Yes--old broken tests need to be fixed. And we aren’t afraid to delete a test that doesn’t help us get to stability faster. Under the conditions you’re talking about, you have used this methodology long enough for tests to be failing. By that time you have already realized much greater value from refactoring. The longer a codebase is under active development, the more likely it is to be refactored. The tests themselves define what the old code (and therefore the new code) must do, which makes refactoring much easier.

If you wait long enough, you’re also likely to see why it’s good to have highly observable code in production. Imagine your billion-dollar-per-day transactions processor is behaving strangely at 9 am. You find the problem by 10 am and have a hotfix by 10:15. Would you rather have a release that is one hour from being 95% validated, or a release that is two weeks from being 100% validated?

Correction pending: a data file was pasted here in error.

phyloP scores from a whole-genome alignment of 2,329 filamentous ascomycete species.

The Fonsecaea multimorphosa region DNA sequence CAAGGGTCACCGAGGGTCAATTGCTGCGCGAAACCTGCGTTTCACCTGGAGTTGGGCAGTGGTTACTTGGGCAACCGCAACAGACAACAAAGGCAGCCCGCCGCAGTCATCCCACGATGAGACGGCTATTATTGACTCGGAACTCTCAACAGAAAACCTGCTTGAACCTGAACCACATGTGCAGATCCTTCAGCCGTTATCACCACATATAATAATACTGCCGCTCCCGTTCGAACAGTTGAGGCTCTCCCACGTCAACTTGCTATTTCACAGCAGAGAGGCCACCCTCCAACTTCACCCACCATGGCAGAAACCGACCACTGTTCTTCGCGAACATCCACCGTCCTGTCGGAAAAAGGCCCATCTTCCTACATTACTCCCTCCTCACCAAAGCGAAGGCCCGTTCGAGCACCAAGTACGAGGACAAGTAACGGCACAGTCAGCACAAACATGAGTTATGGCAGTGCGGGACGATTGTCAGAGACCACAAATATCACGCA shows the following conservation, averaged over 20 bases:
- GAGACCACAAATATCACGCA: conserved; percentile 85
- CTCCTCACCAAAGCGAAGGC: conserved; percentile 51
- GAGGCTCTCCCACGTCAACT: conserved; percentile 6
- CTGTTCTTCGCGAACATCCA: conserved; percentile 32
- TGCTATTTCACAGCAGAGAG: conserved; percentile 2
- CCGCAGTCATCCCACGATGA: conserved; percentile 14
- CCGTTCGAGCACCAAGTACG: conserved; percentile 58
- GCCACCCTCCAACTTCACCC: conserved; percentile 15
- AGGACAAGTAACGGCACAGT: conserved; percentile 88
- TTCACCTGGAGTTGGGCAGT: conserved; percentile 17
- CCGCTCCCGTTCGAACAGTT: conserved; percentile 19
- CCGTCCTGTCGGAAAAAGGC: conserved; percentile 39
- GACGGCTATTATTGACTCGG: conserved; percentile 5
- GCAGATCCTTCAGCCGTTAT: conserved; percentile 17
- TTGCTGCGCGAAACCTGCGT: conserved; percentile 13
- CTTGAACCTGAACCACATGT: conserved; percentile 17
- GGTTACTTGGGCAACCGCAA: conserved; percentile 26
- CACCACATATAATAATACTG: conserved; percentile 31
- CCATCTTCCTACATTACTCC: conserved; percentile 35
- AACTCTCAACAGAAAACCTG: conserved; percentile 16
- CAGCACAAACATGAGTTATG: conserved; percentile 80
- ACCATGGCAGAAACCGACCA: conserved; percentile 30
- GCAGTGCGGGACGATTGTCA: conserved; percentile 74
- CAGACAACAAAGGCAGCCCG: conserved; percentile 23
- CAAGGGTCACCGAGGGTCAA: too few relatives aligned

Is that a trick question? I want that hotfix right away! Your arguments are convincing. But I have one last objection. If Test Delivered Development is so helpful, then why don’t you go ahead and do Test-Driven Development, and write all the tests before you start coding? It seems like the time required is the same.